- The Washington Times - Friday, March 1, 2002

Pontiac, this year, is celebrating the 40th anniversary of the first Grand Prix, an elegantly styled two-door hardtop coupe model.

During the first four years the motoring public quickly accepted the new model and during 1966 a total of 36,757 Grand Prix coupes were manufactured. One particular blue one with a white vinyl top, which carried a base price of $3,492, was 30 years later near its end in Glen Burnie, Md.

It was there that Elliott Mosely, proprietor of Rolls Royce Limousine Service, first saw the rusty Grand Prix. He had been looking for a car of that vintage for some time to restore. "It had to be a two-door hardtop or a convertible," he said.

He made an offer for the Grand Prix, which the owner rejected. He told Mr. Mosely that he also had a 1966 Pontiac Catalina that had to go so it was either buy both cars or none.

While the Catalina had no appeal for Mr. Mosely it was in running condition. Therefore, in the summer of 1996 he purchased both cars in order to get the one he wanted. Soon, thereafter, the business-astute Mr. Mosely sold the Catalina for twice the amount he had paid for both cars.

The Grand Prix that he kept had the original 421-cubic-inch optional V-8 engine with Tri-power carburetion. The standard V-8 engine was a 389 cubic-inch model.

Unfortunately, the power plant wasn't in the car and, beyond that, it was torn apart. The odometer had recorded 89,000 miles.

That's when Mr. Mosely began the restoration of the 4,015-pound Grand Prix. The initial step was to remove all the trim from the rocker panel. "I cut out all the hidden rust and replaced it with metal," Mr. Mosely reports. "I also had to cut out the rust from both front fenders."

As for the floor pan, Mr. Mosely said, "It was mostly in good shape and I only had a few patches to replace."

A typical rust spot on any 1966 Pontiac Grand Prix is at the base of the swayback rear window. "There was no rust there," Mr. Mosely comments. "Unbelievable."

With all the rust excised and replaced with healthy steel, the exterior of the Grand Prix was stripped to bare metal. That's when Mr. Mosely selected viper red as the color for his prized vehicle. No vinyl top for him.

For the inside of the spacious cabin Mr. Mosely selected red and white vinyl as reupholstery for the rear bench seat and front bucket seats after they had been rebuilt.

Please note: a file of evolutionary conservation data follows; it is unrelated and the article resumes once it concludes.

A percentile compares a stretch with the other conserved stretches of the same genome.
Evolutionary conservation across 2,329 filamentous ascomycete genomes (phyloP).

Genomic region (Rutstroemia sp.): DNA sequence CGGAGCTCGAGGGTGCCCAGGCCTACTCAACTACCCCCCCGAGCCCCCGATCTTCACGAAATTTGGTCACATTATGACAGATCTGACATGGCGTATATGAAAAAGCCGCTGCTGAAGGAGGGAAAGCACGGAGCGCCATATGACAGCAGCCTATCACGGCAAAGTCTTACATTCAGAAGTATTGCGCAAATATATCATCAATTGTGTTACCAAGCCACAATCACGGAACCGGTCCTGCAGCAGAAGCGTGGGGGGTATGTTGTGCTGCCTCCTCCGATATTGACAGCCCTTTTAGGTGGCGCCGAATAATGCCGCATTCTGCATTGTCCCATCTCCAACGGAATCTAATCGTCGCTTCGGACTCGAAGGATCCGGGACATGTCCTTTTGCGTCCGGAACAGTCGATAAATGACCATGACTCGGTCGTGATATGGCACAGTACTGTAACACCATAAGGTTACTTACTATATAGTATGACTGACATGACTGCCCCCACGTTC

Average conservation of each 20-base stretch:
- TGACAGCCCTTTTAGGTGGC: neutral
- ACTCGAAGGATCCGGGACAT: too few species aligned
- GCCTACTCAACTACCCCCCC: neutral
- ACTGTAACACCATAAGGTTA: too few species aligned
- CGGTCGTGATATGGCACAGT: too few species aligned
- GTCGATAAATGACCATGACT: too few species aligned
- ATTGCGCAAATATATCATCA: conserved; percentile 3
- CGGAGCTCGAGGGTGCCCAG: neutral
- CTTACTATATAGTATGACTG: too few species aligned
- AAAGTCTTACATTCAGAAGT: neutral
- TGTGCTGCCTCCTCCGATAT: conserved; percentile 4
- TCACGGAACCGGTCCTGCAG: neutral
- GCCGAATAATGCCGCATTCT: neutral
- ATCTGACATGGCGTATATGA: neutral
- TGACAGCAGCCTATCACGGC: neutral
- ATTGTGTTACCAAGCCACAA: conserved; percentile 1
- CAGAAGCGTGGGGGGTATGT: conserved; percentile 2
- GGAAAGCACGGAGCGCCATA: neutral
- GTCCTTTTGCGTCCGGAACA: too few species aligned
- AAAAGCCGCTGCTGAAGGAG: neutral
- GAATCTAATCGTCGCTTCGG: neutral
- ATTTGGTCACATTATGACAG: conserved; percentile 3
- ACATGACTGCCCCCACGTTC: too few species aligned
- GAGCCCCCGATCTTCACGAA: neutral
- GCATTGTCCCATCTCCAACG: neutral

Behind the two-spoke steering wheel the 120 mph speedometer is clearly visable, as are all the gauges spread across the dashboard, all canted toward the driver. On the console mounted on the driveshaft hump is the manifold vacuum gauge, just forward of the floor shifter, with gear selections front to rear:

•Park.

•Reverse.

•Neutral.

•Drive.

•Second.

•Low.

Altogether, Mr. Mosely's Grand Prix is very well equipped with its big engine, air conditioner, power steering, automatic transmission, AM/FM radio, vacuum gauge and bucket seats.

This Pontiac was designed and built when cars were being made wider and lower, which explains the overlapping windshield wipers.

Inboard of the stacked headlights the parking lights are nestled unobtrusively in the grille cavity. Twin backup lights are incorporated in the rear bumper.

As far as Mr. Mosely can determine he is the third owner of this 1966 Pontiac Grand Prix. He does know that if it were not for him the car was rapidly heading for the junkyard.

At the rear of the Grand Prix are four wall-to-wall stainless strips that are cleverly designed to conceal the outboard taillights.

Supporting the big car on a 121-inch wheelbase, to the dismay of tire changers everywhere, are special-dimension, eight-lugnut wheels. Owners of these cars should be cautious of where they have tire failures.

After 18 months Mr. Mosely's Pontiac Grand Prix was completely rebuilt, including the engine and the automatic transmission.

Since the completion of the restoration in 1998 Mr. Mosely has boosted the total on the odometer to 94,000 miles.


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